The Great Slave Lake area – especially the area around Fort Resolution – was a major center of Metis occupation since the inception of the fur trade in the Northwest Territories. Initially this community was mostly of Cree-French heritage, but the group was, over time, an amalgamation that added Chipewyan, Scotch, English and other heritages. It is possible to make the claim that many of the Metis of Fort Resolution, and the rest of the Mackenzie District south of Fort Simpson, can be classified as having roots as “Red River” Metis (Slobodin 1966:12–14). This is because many people who would be classified as Metis have their origins with people who came north in the service of the early traders from the Red and Saskatchewan River valleys (but especially the Red River Valley).
It is certain that many of the Red River Metis who came to the Great Slave Lake area were “freemen” who had previously worked for the Hudson Bay Company, but for various reasons did not remain in the service and came here for new opportunities. However, it is known that some of these Metis returned to Red River country – many being forced to remove by compulsion of the Hudson's Bay Company (Rich 1961:474). Many of the Metis joined the Indian people and adopted their culture, and some assumed a rather complete Indian cultural identity and their children were culturally rather fully “Indian and not Metis after a few generations, with no traces of any Michif language present, but rather seeing Chipewyan as their first language and French and English secondary. The Metis and Indian populations thus became intertwined by complex ties of kinship, language, and culture.
Because of this rampant assimilation of the early Metis into Chipewyan culture, it could be argued that modern-day use of the word Metis to describe them is something of a misnomer. During negotiations for Treaty, the Indian community first recommended as their chief the eminent leader, Pierre Beaulieu. The fact that the Indian people of Fort Resolution chose Beaulieu doesn’t mean that they necessarily believed he could speak well on their behalf because he was a mixed-blood (aka Metis), but rather shows that they did not draw distinction between themselves and the Metis people who had been absorbed into their community as Indians. The confusion, and the renewed use of the term Metis to designate people who were not fully Chipewyan, was not because they were a separate identifiable “Metis” community, but rather because the Treaty Commissioner tried to lessen the impact of the treaty on the government by striking half-breeds from the treaty list, with no one recognized as being “mixed” being permitted to take Treaty in 1900. The Catholic priest was the government's main source in removing people from the rolls and naming them as not “Indian”.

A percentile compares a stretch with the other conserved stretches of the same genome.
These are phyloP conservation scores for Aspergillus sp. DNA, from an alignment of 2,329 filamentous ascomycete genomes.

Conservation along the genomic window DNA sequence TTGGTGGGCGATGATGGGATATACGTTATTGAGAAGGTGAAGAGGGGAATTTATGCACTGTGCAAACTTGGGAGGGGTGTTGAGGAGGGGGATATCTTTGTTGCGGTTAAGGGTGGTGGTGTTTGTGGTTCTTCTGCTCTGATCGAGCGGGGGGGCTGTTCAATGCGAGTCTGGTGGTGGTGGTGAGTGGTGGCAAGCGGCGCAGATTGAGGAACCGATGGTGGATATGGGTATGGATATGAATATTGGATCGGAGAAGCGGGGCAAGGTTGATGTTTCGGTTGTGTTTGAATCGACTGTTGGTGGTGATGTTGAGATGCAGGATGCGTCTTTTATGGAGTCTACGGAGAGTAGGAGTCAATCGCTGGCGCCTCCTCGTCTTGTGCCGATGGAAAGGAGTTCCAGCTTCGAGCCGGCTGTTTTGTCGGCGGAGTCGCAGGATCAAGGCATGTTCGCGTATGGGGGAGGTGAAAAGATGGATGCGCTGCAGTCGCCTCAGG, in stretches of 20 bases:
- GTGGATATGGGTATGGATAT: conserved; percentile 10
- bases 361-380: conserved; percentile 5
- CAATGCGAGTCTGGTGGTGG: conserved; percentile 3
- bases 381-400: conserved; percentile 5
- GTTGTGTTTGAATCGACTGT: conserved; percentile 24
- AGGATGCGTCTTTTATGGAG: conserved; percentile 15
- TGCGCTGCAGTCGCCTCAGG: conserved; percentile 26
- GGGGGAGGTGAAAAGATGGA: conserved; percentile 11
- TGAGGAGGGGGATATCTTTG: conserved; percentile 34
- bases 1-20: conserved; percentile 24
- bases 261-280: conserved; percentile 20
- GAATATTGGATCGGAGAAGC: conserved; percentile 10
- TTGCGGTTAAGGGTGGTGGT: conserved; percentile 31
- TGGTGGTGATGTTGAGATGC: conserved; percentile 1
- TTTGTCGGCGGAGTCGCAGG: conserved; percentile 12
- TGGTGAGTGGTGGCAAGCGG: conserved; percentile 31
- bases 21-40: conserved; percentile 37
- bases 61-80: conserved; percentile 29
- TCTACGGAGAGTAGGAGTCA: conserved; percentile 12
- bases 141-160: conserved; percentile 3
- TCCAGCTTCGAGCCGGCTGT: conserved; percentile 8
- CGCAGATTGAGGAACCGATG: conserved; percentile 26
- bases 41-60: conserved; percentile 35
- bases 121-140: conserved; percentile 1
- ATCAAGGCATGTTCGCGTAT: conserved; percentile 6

In some sense, the argument could be made that those people in the Northwest Territories now calling themselves Metis are doing so not because they are culturally Metis, or that they necessarily are Metis. While some of them do descend from early Metis who came from the Red River region and who were Metis, over the period of a hundred-plus years, the community was absorbed into Chipewyan society and had assimilated completely as Indian. It was only after many of them were removed from the Treaty paylists in 1900 that the idea of calling this community “Metis” came forward as a designator for them. Perhaps a more appropriate term would be non-status Indian, rather than Metis, as they are culturally Indian and certainly indigenous. Nonetheless, this “picking of nits” and semantic argument does not diminish their existence as a distinct community, but it does call into question using the term Metis to define them as they evolved along a completely different cultural and historical trajectory to the actual historic, or modern-day Metis Nation.
Rich, E.E. 1961 Hudson's Bay Company, 1670–1870. 3 Vols. (Vol. III, 1821–1870). New York: Macmillan.
Slobodin, R. 1964 “The Subarctic Metis as Products and Agents of Culture Contact,” Arctic Anthropology, 2:50–55.